Venture capital investment has been almost singlehandedly responsible for delivering huge productivity gains to the U.S. economy by way of financing new information, communication technologies, and innovations. Venture capital is even described as the DNA upon which the successful American capitalistic economy is based[13]. According to the study by Stanford University, 38% of the working population of America is hired by VC backed firms. The huge employment opportunities that VC investments created can definitely not be neglected as it is a key to economic growth.

As proposed by the economist Paul Romer, growth in an economy in the long run is determined by technological changes that arise from intentional investment decisions by profit maximising agents[14]. Thus, the economic growth of United States which has been powered by best of technology and most innovative firms owes a lot to the venture capital industry and its appetite for risk and reward.

VC funding in Europe and US for the year 2015–16.

VC Investments in the year 2014 in US, Europe, Israel, China, India and Canada. Pie chart 1 shows the investments made in 2014 alone. Chart 2 shows the investments made from 2006–13. The charts reveal how the investments in US are substantially higher than any other country.

Citations-

[1] “Investing and Economics Blog.” The 20 Most Valuable Companies in the World — Jan 2019 at Curious Cat Investing and Economics Blog. Accessed April 19, 2019. https://investing.curiouscatblog.net/2019/01/14/the-20-most-valuable-companies-in-the-world-jan-2019/.

[2] “Inside the Secret World of Venture Capital.” Stanford Graduate School of Business. Accessed April 19, 2019. https://www.gsb.stanford.edu/insights/inside-secret-world-venture-capital.

[3] Funes, Rocio. “Exploring the Role of Venture Capital in Latin American Economic Development”’ Dalberg 2012.

[4] The 80/20 Rule In Venture « Top Tier Capital Partners Blog. http://blog.ttcp.com/8020-rule-venture/

[5] 70 Years of VC Innovation.” TechCrunch. November 09, 2017. Accessed April 19, 2019.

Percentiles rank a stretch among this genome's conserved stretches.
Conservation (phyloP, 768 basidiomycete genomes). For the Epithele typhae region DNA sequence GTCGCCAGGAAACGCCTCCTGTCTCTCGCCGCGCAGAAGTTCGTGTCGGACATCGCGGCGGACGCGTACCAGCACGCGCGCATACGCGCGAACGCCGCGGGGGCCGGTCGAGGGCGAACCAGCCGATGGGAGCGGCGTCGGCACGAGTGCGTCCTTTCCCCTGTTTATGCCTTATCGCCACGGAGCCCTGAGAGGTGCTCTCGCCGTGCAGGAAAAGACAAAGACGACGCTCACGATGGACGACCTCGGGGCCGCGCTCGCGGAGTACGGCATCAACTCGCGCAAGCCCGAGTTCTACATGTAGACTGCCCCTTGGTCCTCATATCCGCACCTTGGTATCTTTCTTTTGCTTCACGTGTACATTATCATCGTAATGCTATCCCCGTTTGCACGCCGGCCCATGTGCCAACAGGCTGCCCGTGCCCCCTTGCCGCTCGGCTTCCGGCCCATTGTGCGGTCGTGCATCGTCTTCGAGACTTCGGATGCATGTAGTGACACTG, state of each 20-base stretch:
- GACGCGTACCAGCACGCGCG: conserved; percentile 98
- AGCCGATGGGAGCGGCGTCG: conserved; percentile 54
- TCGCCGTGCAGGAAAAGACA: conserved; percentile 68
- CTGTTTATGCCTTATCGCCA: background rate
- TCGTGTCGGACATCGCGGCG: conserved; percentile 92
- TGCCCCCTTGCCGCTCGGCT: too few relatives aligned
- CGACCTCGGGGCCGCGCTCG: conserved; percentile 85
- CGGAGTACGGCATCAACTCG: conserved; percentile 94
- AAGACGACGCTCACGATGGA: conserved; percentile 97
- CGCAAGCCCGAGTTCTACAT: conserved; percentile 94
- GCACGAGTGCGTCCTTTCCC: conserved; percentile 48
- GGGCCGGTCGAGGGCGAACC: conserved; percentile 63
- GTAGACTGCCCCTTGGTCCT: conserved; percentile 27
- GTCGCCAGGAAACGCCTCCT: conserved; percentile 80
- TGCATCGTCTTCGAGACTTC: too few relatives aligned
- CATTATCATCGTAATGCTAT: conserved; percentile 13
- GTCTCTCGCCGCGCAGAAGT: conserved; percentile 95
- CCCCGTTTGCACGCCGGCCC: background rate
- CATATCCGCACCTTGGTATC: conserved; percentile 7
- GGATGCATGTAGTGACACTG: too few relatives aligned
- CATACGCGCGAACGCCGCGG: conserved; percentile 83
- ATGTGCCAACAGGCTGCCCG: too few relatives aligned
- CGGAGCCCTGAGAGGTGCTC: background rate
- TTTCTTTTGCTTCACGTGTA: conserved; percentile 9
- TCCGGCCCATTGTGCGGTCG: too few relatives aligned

[6] O’Sullivan, Sean, Cyril Ebersweiler, Benjamin Joffe, Sean O’Sullivan, Cyril Ebersweiler, and Benjamin Joffe. “70 Years of VC Innovation.” TechCrunch. November 09, 2017. Accessed April 19, 2019.

[7] “Inside Sequoia Capital: Silicon Valley’s Innovation Factory”. Forbes. Retrieved 19 Apri 2019 .

[8] 70 Years of VC Innovation.” TechCrunch. November 09, 2017. Accessed April 19, 2019.

[9] “Unicorn Outcomes: Sequoia Capital Sees The Most $1B+ Exits And Tends To Get In Early”. CB Insights Research. 19 April 2017. Retrieved 18 April 2019.

[10] “The Little Book of Venture Capital Investing: Louis C …” Accessed April 18, 2019. https://www.bookdepository.com/Little-Book-Venture-Capital-Investing-Louis-C-Gerken/9781118551981.

[11] “Sequoia — ServiceNow.” Sequoia Capital. Accessed April 19, 2019. https://www.sequoiacap.com/companies/servicenow/

[12] “The Little Book of Venture Capital Investing: Louis C …” Accessed April 18, 2019. https://www.bookdepository.com/Little-Book-Venture-Capital-Investing-Louis-C-Gerken/9781118551981.

[13] “The Little Book of Venture Capital Investing: Louis C …” Accessed April 18, 2019. https://www.bookdepository.com/Little-Book-Venture-Capital-Investing-Louis-C-Gerken/9781118551981

[14] “The Economics of Ideas: Paul Romer, Former Berkeley Economics Professor, Receives the 2018 Nobel Prize”. Accessed April 19, 2019. https://www.econ.berkeley.edu/content/guest-post-economist-ideas-paul-romer-former-berkeley-economics-professor-receives-2018.

(Written by Maria Ben)

ABC Investments

Written by

Constantly Compounding